WASHINGTON — For the first time, private providers of Medicare insurance have one big incentive to improve: money.
The enrollment window opened Saturday for the 2012 Medicare season. The government will begin awarding bonus payments potentially worth millions of dollars to insurance providers that offer plans the government rates average or better.
In Florida alone, more than 1 million people - nearly a third of the state's Medicare beneficiaries - choose a Medicare Advantage plan over original, government-run Medicare. In Palm Beach County, plans earning the quality bonus stand to collect between $312 and $520 per beneficiary.
Private providers of Medicare continue to gain market share. Between 2010 and 2011, enrollment increased by 6 percent.
The federal government has been grading Medicare Advantage plans since 2007, but those one-star to five-star ratings have meant little to the average senior. One reason is that so few plans earn the highest rating. Nationwide, only nine plans received five stars, up from three last year. None was in Palm Beach County.
Providers earn a bonus of 3 percent for three-star plans, 3.5 percent for three-and-a-half-star plans, 4 percent for either four- or four-and-a-half-star plans and 5 percent for five-star plans.
A new focus for seniors
In previous years, most seniors focused on plan costs, prescription drugs covered and doctors in the network rather than the stars, said Sheldon Siskin, a volunteer with the Florida Department of Elder Affairs' SHINE - Serving Health Insurance Needs of Elders - program.
Until recently, Siskin was skeptical of the ratings, which measure the plan's ability to produce positive medical outcomes and user satisfaction.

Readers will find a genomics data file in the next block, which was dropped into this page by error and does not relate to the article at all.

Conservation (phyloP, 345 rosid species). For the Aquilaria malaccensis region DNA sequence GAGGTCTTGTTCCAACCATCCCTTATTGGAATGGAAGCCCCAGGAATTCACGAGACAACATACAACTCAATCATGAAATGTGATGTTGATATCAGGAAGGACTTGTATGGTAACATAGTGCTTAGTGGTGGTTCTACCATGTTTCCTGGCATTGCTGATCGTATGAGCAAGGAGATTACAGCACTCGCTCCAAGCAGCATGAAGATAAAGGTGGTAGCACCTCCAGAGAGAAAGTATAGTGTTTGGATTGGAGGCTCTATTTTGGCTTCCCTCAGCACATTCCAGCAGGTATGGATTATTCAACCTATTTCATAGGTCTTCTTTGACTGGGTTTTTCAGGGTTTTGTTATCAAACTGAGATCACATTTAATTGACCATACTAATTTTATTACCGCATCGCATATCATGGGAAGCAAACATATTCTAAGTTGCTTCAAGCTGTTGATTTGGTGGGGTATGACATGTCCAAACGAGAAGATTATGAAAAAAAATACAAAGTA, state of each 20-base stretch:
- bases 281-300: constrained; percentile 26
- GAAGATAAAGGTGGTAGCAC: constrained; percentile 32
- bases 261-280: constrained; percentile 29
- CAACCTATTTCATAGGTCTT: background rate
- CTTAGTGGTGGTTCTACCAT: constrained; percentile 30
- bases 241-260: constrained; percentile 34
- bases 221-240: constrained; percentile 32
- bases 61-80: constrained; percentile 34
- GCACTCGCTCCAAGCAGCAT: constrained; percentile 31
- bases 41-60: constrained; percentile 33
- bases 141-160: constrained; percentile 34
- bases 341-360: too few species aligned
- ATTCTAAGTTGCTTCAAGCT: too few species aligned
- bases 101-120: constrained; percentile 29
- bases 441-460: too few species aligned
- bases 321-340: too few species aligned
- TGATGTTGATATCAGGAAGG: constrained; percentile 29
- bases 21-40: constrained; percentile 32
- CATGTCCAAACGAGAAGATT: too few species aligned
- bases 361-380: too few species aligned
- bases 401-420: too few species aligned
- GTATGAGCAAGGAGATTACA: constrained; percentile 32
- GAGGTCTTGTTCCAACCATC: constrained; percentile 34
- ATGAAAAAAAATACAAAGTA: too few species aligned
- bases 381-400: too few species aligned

"My theory was, who calls up their insurance company and says 'I love you, and you're the greatest company in the world'? But if I have a problem with you, I'll tell you 'you're bad' and I'll tell everybody 'you're bad,' " Siskin said.
But with so much money riding on the stars, Siskin said: "I am now going to say that the star should be meaningful."
Those ratings are expected to become even more important to providers because in 2012, under the Affordable Care Act, the government will also begin reining in payments to private insurance companies. The typical Medicare Advantage plan costs the government - and therefore, taxpayers - 11 percent more than original Medicare. During the next six years, the government is phasing in lower payments.
Critics of the health care law predicted that insurance companies would drop out of the Medicare business or pass on the higher costs to beneficiaries. But the Department of Health and Human Services reported last month that premiums would actually go down by an average of 4 percent for the coming enrollment period.
Experts believe the new bonus payments are one reason providers are instead charging seniors less.
"Even though there are costs (to improving quality), you may make it up by having more satisfied customers, and your star rating improves that way," said Doug Goggin-Callahan, director of education for the Medicare Rights Center. "I think this really takes the right tack in terms of incentivizing plans to provide better quality."
The Affordable Care Act provides another powerful incentive for private insurers to offer better plans. Those that earn five stars can enroll beneficiaries all year rather than competing to market their plan during the seven-week re-enrollment period their peers are confined to each year. Even seniors who have chosen a plan during the regular enrollment window can drop another Medicare Advantage to choose a five-star plan.
"The five-star plans have the potential to really grow their membership," Goggin-Callahan said. "If I were a plan, I would think that's a very big marketing advantage."
Quality leads to savings
Improving plan quality will ultimately save taxpayers money, said Renard Murray, Center for Medicare & Medicaid Services administrator for the region that includes Florida.
"If you've got the five-star plan where you've got good outcomes in terms of the health status of our beneficiaries and we're not paying for all those unnecessary tests and unnecessary drugs, overall there are savings," he said. "You've got healthier beneficiaries accessing preventative services. It's going to save us money in the long term (because) we're not paying for high blood sugar leading to diabetes leading to amputation."
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